Tri-Counties Genealogy &
History by Joyce M. Tice
Special Feature - May 2006
Bradford County PA
Chemung County NY
Tioga County PA
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Genealogy & History by Joyce M. Tice
Heritage Plants in the Gardens
of our Site Guests
We get many things from our ancestors. We get
our genetic makeup, our cultural conditioning, old furniture, photos and
plants for our gardens or houses to name a few. Most of the plants that
are passed down are common ones, no different from anyone else's. But they
have special meaning to us because they remind us of a grandparent or great
grandparent to whom we can trace that link associated with passing down
a plant. One of the ideas I have had for the Sullivan Township Museum is
to collect together some of those Heritage Plants from this area and put
together a garden of them. I haven't done it yet, but we can do it pictorially
on the site. I will start with mine. Send in photos of yours, with their
story and maybe a photo of the person from whom your plant originated.
|Joyce M. Tice 1945 with Grandma Miller (Blanche "Betty" Clark - 1892-1960)
||Lemon Lilies, the earliest of the Daylillies to bloom each year, came
through my mother from my maternal grandmother. This is one of several
species daylilies from which all our hybrids originate.
|This Pulmonaria (Lungwort) is also from Grandma Miller. It blooms very
early, with the daffodils. It is blooming now - 30 April. It has a mix
of pink and blue flowers. I also had a Tradescantia (Spider Lily) from
Grandma, but that somehow disappeared along the way.
|Joyce M. Tice in 1969 with mother in law Euphrosinia Matveynva KLATCHKOVA
Schafranek. I was pouting, as you can see, at having my picture taken,
and she was being very patient with me. The evening primrose at left were
from her garden in Brooklyn and have followed me from garden to garden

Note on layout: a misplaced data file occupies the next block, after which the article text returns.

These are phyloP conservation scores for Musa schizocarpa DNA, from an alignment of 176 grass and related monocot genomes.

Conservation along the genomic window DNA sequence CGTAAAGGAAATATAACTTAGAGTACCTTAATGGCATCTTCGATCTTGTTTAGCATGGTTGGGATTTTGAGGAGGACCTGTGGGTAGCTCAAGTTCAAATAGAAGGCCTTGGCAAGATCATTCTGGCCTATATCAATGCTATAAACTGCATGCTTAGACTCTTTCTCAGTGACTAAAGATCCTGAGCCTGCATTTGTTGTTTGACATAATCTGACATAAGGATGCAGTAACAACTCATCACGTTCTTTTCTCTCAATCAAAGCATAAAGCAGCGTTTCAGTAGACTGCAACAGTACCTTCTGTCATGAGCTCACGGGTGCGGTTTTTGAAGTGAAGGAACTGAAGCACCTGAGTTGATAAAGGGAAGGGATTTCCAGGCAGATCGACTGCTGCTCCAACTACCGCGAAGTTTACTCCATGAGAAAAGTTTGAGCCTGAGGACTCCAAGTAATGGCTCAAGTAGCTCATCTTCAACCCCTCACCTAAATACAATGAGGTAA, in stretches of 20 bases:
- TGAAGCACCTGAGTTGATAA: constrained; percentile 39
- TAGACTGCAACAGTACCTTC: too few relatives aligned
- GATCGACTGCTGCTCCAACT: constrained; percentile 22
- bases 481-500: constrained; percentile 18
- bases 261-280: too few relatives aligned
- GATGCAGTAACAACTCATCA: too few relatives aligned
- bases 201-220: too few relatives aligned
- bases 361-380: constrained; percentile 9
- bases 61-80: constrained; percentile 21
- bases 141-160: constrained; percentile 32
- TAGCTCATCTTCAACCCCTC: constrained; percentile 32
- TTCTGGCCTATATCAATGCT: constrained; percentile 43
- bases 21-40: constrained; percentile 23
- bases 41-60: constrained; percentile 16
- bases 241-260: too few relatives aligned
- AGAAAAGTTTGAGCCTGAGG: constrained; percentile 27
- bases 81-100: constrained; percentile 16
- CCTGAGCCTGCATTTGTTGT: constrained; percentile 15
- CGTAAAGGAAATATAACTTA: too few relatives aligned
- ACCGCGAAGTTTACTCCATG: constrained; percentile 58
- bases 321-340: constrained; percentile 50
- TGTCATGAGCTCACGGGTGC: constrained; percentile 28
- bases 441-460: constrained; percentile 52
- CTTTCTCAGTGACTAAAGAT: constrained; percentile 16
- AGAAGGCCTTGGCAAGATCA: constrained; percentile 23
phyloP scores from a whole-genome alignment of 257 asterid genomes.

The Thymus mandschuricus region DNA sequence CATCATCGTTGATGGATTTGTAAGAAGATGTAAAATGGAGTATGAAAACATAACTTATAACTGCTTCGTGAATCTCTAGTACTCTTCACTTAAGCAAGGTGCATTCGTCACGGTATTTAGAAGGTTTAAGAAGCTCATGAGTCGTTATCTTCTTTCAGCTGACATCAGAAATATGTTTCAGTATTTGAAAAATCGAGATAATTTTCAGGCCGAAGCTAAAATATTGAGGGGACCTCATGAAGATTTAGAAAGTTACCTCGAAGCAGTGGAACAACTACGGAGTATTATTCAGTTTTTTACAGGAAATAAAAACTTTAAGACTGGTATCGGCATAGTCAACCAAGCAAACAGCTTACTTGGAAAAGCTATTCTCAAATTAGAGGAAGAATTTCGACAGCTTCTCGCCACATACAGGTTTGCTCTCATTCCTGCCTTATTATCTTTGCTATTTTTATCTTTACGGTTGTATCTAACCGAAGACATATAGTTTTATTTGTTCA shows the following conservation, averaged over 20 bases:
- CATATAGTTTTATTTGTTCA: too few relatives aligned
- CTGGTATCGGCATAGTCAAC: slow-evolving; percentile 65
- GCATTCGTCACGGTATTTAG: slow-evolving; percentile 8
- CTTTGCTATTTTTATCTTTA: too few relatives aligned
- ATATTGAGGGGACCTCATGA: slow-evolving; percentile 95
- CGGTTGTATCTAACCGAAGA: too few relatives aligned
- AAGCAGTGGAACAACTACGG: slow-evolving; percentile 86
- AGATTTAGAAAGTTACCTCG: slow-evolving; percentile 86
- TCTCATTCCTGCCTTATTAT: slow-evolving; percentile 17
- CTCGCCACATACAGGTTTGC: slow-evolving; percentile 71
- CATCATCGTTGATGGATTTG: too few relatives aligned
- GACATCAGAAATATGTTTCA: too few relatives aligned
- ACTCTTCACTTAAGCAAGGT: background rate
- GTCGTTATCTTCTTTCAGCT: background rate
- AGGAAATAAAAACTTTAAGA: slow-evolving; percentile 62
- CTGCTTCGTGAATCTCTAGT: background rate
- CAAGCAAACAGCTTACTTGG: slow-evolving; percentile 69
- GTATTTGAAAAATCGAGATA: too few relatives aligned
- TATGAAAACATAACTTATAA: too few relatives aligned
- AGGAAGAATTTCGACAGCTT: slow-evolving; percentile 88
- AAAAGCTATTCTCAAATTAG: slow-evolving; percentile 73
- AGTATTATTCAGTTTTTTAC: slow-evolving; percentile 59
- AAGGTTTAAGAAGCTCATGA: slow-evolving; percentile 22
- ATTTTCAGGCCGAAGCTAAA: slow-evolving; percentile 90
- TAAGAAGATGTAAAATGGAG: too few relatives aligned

since 1969 or so. While evening primrose could easily take over the planet
if allowed to do so, their abundance and bright yellow exuberance are very
cheery. I am glad to have that reminder of her. Born in Russia in 1908,
she died in New York in 1994.
|This is the Crawford Rose, probably known as the "Rose of Seven
Sisters" due to the seven types of rose flowers it produces on the
same plant. It had been on the old Crawford homestead at Crawford's Knob
in Sullivan County on the famliy farm before 1900, it still runs
wild and rampant there. I had to have a piece of it in my flower bed too!
From Carol HOOSE Brotzman
||The Crawford Family
At the Rock on Crawford Knob About 1899 - 1900 is the Mary Thrasher
- Preston Crawford family.
The older woman in the back row is Anna Hunsinger Thrasher. She is
wearing the plaid dress. Her daughter, Mary Caroline Thrasher Crawford,
is sitting on the rock holding her son Marvin Crawford. The young man with
the black hat is Will Crawford, Levi has the light colored hat on and is
behind his mother. Ellen Lorena with the beautiful hair is standing beside
her mother. She is my grandmother. Maud is between her parents and
Lloyd is sucking his thumb. The father is Preston Crawford. Many of their
descendents have moved in to Bradford County.
|The same family in 1918 sitting on the same famous Crawford's Knob
The Preston Crawford Family at the Rock on Crawford Knob About 1918
The picture was taken just before Lloyd left for World War One in which
he died. On the rock in front is Warren Crawford (with the tie); Preston
Crawford is holding Geraldine Crawford (later she married Ralph Karge).
His wife is Mary Thrasher Crawford, with Marvin Sayman (son of Maud Crawford
and Levi Sayman) on her knee. The man in the back with the black hat is
Levi Sayman; Ellen Lorena Crawford (Shefler) is in front of him with the
full dress showing. She is my grandmother. Pearl Brown, married to Levi
Crawford, is the woman in the back with the part in her hair and a white
dress. Maud Crawford Sayman, wife of Levi, has the dark hair behind her
father. The boys are as follows: William with the white shirt; Lloyd with
the vest and tam right over Warren’s head; Marvin in back with the dark
jacket, white shirt and dark tie; Levi Crawford is the man with the white
shirt and dark tie.
||These were my mother in law, Jeanette Amanda Salsman Brotzman's red
rambler roses, she obtained them from her parents, Hayes Augustus and Amanda
Kelley Salsman. Carol HOOSE Brotzman
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